• By Margaret Keough •
This year, 2024, brings a high-profile election year to the calendar. Now is an excellent time to review what actions your nonprofit arts organization can take to promote participation in the coming election cycle. (Please note: this is general information, not legal advice.)
Ways to get involved
Voter registration or get-out-the-vote efforts are allowable ways your nonprofit can engage in the election process. Consider hosting an event to register new voters and have voters update any address changes. Think about joining forces with organizations to hold a voter registration event at your facility. The laws are different in each state, so please contact your local election office to learn of requirements and registration deadlines.
During election season
Other than hosting a registration event at your location, think of ideas to energize your community to vote and take part in civic engagement. Your art museum could hold an election for a favorite work of art in its collection. Your history museum or library could highlight relevant stories, books, or archived images that relate to U.S. election history or civic discourse.
On election day
Review laws that allow time off for your employees to vote. Share with staff members the times that polling places are open so that they may plan accordingly. Encourage employees to have a plan for the day.
To alleviate stress, consider offering a place of solace—a creative workshop for the public, a meditation session, or a no-news zone breakroom.
Things to remember and avoid
Remain nonpartisan, but encourage community and staff members to take part in the process. Keep in mind rules that apply to how nonprofits can be involved. As a general rule, your nonprofit should not support or oppose an individual candidate, party, or campaign. Doing so may jeopardize your organization’s nonprofit status. However, you can inform your community of candidates and issues on the ballot, sign up new voters, and encourage people to vote.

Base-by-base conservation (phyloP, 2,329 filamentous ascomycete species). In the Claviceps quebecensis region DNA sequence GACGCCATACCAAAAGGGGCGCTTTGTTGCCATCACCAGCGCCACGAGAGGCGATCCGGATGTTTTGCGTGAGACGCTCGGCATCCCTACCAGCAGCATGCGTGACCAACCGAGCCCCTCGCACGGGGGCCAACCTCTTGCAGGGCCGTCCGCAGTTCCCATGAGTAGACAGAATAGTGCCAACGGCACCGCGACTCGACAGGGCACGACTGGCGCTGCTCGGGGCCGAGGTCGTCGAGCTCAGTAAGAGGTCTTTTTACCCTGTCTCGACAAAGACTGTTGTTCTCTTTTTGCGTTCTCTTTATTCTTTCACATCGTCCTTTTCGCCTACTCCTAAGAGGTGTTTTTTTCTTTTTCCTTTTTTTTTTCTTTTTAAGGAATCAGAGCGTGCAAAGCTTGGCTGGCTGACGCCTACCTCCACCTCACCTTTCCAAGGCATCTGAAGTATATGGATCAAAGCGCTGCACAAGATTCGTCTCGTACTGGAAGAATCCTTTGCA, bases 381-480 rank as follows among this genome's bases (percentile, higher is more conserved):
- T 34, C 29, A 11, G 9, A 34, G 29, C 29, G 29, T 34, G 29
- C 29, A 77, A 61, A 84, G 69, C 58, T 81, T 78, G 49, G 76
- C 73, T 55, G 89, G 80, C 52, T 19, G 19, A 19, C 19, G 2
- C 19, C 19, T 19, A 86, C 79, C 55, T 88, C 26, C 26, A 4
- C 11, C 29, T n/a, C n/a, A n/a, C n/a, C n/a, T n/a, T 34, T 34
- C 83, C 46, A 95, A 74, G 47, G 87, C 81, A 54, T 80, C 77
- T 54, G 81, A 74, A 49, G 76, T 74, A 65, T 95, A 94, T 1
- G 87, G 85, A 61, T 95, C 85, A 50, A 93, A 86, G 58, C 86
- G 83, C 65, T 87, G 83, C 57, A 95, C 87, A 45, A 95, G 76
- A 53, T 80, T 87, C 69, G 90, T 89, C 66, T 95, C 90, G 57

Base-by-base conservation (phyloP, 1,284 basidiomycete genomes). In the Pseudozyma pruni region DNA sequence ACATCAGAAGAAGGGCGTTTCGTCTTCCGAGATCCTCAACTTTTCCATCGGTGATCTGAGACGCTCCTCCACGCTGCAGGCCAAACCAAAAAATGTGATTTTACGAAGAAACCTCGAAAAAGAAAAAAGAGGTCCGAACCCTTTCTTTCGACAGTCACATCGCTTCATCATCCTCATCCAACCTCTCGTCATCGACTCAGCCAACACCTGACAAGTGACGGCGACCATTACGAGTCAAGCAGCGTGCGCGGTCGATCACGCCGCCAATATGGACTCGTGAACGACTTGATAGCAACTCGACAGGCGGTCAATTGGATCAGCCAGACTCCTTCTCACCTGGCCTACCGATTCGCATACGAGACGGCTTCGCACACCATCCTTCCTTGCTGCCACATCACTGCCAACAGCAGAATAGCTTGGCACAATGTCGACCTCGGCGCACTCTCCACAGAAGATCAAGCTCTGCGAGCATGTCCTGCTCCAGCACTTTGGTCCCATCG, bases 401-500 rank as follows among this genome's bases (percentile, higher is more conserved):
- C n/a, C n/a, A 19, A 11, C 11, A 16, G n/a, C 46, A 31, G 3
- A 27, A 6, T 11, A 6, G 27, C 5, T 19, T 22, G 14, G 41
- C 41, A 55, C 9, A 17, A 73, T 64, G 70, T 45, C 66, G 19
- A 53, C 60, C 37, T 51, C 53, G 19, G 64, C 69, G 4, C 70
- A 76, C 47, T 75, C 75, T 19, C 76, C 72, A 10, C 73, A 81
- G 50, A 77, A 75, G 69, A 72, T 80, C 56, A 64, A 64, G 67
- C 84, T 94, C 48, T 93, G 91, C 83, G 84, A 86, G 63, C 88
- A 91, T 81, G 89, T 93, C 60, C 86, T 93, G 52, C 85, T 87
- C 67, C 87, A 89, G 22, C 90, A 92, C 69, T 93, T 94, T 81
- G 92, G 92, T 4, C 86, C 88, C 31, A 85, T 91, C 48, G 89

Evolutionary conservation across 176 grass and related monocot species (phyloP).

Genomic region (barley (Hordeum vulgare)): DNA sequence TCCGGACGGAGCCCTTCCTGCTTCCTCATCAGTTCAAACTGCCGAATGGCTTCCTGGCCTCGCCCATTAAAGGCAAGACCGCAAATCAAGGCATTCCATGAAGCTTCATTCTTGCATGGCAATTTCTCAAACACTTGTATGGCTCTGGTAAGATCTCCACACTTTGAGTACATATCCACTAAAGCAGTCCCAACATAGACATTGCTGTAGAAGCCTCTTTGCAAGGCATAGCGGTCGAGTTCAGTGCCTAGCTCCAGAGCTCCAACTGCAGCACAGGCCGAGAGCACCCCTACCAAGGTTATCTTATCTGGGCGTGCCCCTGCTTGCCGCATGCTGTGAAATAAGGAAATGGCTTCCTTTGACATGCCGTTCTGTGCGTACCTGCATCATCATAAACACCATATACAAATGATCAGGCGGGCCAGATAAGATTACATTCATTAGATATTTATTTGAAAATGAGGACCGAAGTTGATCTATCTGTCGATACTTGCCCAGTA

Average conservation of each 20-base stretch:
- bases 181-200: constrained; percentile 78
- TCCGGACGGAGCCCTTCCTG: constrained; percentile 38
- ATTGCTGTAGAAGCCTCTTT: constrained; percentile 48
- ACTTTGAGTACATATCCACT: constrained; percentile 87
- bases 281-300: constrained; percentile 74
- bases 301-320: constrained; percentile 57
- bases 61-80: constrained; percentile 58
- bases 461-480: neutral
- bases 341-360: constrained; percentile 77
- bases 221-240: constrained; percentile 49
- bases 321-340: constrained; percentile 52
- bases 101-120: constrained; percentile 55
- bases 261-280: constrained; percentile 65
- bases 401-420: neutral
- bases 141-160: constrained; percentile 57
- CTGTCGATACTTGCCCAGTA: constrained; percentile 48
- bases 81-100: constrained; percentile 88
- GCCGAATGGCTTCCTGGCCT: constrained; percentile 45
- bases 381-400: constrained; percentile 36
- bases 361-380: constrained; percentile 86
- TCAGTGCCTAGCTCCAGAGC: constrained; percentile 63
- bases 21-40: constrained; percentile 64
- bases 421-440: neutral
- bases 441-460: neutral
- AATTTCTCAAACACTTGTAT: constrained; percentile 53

Where to turn for help
The organization Nonprofit Vote offers excellent information for nonprofit leaders with questions about how they can engage in the process during this election year. Rock the Vote offers a toolkit to register younger voters in your community. The site Vote411.org, developed by the League of Women Voters, shares information in English and Spanish.
Check out these resources
Nonprofit Vote provides nonpartisan resources in “What Nonprofits Can Say about Local Elections” to help nonprofits integrate voter engagement into their ongoing activities and services. This article highlights some of the most frequently asked questions your nonprofit may be asked during an election year, and how to field them.
American Alliance of Museums
The American Alliance of Museums shares Nonprofit Voter Resource to help nonprofits, including museums, learn how they can participate in advocacy and lobbying, nonpartisan election-year activity, and nonpartisan voter engagement. Worth another click: their Guide to Election Year Activities.
National Council of Nonprofits and The Independent Sector
Both of these sites dive deeper into how nonprofits can engage with advocacy and civic engagement. The Independent Sector offers a variety of assets, including The Nonprofit Voter Engagement Playbook. The National Councils of Nonprofits shares information about everyday advocacy, including posing the question Why Should Your Nonprofit Advocate?
Learn more about advocacy at Mid-America Arts Alliance.
Margaret A. Keough is M-AAA’s first Director of Advocacy, working to strengthen our region’s arts and creativity sector through advocacy. For more than 30 years, she served in marketing and communications roles at M-AAA, Kemper Museum of Contemporary Art, and the Nelson-Atkins Museum of Art.